Thanks to a modular machine system, a complex classic dessert is packaged with accuracy and speed.
J. Skinner Baking is one of the largest family-owned bakeries in the United States. The company produces more than 300 million pastries a year, including the popular “Danish strip cakes,” also known as “Danish” in the U.S. The bakery turned to Schubert’s expertise and technology for the automation needed to package its handmade Danish cakes. With the help of the modular machine system, J. Skinner is now able to pack up to 160 Danish in one minute and load them into cartons ready for dispatching using a complete, all-in-one solution.
James Skinner Baking products are distributed at retail and food-service outlets, as well as through co-packing services throughout North America. One of the popular bakery’s specialties is laminated dough, which includes Danish cakes (laminating refers to the art of creating a perfect dough by repeated rolling and folding instead of kneading). This is one reason why J. Skinner, despite the very time-consuming production of an authentic Danish flaky pastry, adheres to its traditional production and does not accept any compromises.
“Although most of our products are made by hand, we are naturally aware of the enormous importance of new automation technologies in the baked goods sector. These play a major role in the continuous improvement of our high product quality,” says David Skinner, managing director at J. Skinner Baking. “An important step has therefore been investment in automation technology for our packaging process.” With Schubert’s solution, the American company has now simplified its existing final packaging processes and placed them in a single packaging line. To this end, the Schubert experts developed a customized solution that could be integrated into the available line without restricting the existing production processes, while ensuring time- and cost-efficient handling of unplanned machine downtimes by integrating a bypass function. Schubert’s all-in-one packaging solution combines several process steps.
First, the removal of the freshly baked products. From the baking sheets in the so-called “depanner” via the subsequent feed to the picker line in which the cakes are picked from the belt and placed into clamshell packaging. The filled clamshells then pass directly from the picker line via feed belts into two identical case packers, where they are packed into the shipping cartons.
From the Washing Cycle to Decoration
The modular complete solution consists of four packaging machines. The baked Danish are fed directly from the oven to the Schubert line. Each baking sheet is stocked with four coffee cakes. The baking sheets are taken into the system by an F2 robot and placed on a stepping chain which transports the trays to the transfer area. There, the Danish are lifted out of the sheets from below by an NC unit and then placed onto the outfeed conveyor by another F2 robot. A third F2 robot transports the emptied sheets to an existing sheet metal washing unit.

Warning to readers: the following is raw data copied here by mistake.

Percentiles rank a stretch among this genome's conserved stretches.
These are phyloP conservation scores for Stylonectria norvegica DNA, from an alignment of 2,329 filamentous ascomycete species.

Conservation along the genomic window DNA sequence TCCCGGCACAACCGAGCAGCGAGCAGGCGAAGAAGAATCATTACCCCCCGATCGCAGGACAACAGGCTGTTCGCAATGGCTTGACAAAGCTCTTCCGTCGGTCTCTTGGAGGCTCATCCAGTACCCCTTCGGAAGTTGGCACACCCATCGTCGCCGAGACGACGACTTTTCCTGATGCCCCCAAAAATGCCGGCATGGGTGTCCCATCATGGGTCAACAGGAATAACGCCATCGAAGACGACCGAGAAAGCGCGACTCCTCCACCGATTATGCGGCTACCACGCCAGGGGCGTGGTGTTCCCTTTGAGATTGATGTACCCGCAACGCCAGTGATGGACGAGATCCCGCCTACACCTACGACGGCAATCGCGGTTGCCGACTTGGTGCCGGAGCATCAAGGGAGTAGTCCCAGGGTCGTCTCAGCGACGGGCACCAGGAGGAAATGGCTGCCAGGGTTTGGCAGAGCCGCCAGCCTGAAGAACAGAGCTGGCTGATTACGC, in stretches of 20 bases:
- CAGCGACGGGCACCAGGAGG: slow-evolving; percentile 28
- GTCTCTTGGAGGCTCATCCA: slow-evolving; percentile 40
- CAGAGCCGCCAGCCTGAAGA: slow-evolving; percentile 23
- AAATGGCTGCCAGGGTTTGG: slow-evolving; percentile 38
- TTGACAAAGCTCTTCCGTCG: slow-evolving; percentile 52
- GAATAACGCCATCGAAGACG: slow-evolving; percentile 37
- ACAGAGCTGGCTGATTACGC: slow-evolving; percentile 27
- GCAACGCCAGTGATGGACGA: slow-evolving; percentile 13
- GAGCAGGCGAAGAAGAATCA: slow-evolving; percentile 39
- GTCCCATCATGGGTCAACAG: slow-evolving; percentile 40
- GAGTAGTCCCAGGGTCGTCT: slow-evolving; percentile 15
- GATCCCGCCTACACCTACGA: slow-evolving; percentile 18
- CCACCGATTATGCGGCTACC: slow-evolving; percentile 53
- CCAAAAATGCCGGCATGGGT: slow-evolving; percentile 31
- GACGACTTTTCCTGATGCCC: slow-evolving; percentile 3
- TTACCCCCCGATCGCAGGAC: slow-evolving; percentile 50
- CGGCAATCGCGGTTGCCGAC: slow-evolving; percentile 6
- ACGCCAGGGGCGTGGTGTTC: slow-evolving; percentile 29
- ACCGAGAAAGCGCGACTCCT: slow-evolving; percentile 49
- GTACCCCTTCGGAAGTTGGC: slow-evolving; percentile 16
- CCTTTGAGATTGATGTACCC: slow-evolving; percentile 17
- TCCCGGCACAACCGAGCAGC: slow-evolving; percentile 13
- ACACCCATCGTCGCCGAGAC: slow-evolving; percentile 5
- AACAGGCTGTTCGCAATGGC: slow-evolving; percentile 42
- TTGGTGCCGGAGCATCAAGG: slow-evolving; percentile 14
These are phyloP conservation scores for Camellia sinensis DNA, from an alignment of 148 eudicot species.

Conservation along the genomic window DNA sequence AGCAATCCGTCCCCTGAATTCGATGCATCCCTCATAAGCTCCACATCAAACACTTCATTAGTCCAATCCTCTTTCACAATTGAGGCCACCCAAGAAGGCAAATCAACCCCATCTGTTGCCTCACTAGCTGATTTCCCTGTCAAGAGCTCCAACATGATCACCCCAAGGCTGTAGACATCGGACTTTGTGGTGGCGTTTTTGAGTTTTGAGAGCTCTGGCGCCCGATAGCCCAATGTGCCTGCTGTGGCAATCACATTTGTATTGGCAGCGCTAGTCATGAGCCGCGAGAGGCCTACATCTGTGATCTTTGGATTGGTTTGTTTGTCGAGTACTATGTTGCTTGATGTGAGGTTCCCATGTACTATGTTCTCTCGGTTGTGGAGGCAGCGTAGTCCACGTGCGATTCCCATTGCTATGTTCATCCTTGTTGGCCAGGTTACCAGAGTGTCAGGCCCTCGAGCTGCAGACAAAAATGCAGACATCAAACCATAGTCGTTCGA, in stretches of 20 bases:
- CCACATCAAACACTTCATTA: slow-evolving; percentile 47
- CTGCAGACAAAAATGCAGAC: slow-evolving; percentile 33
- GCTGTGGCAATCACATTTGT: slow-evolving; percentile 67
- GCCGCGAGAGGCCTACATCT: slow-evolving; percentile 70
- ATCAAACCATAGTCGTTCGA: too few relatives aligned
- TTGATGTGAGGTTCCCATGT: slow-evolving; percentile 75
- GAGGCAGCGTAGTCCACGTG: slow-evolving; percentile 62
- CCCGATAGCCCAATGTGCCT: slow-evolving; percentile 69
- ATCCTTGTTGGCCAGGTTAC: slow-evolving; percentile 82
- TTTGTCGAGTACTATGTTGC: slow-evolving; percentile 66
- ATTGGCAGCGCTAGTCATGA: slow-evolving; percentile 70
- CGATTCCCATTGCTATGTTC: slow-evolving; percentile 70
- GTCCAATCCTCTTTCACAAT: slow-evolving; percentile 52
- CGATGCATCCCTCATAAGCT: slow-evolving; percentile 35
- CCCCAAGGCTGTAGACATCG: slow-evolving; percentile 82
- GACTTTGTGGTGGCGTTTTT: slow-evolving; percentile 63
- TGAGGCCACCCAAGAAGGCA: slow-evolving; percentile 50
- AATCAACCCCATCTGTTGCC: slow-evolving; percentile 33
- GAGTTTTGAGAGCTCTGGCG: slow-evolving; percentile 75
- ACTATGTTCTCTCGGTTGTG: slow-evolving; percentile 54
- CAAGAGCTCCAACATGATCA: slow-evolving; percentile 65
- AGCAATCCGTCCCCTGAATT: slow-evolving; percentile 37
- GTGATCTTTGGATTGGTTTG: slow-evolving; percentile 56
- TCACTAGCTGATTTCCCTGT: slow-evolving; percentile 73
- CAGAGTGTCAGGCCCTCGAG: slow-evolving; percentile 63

After removal from the baking sheets, the cakes are decorated and fed to the Schubert picker line via a spiral cooler. There, a spreading unit separates the cakes for individual quality control before F4 robots place the Danish individually into the clamshells. “This step is not about perfect positioning. In fact, it gives the system a high degree of flexibility and adaptability for future product changes,” explains Julian Conway, sales account manager at Schubert North America. The clamshells containing the Danish are then sealed, labeled and inspected by existing machine equipment before being packed by two Schubert case packers into cartons of various formats ready for dispatching.
Playing it Safe
A unique add-on is the integrated bypass function for removing the Danish from the baking sheets in the event of an unforeseen machine stop. “We hadn’t even thought of such a bypass function when we first presented our ideas and wishes to Schubert. But once Schubert made us aware of the benefits of an integrated bypass system, we immediately recognized the added value,” recalls David Skinner. To avoid a traffic jam of sheets in the future, the system allows the sheets to continue to be conveyed smoothly through the system at a higher level in the machine in the event of a fault.
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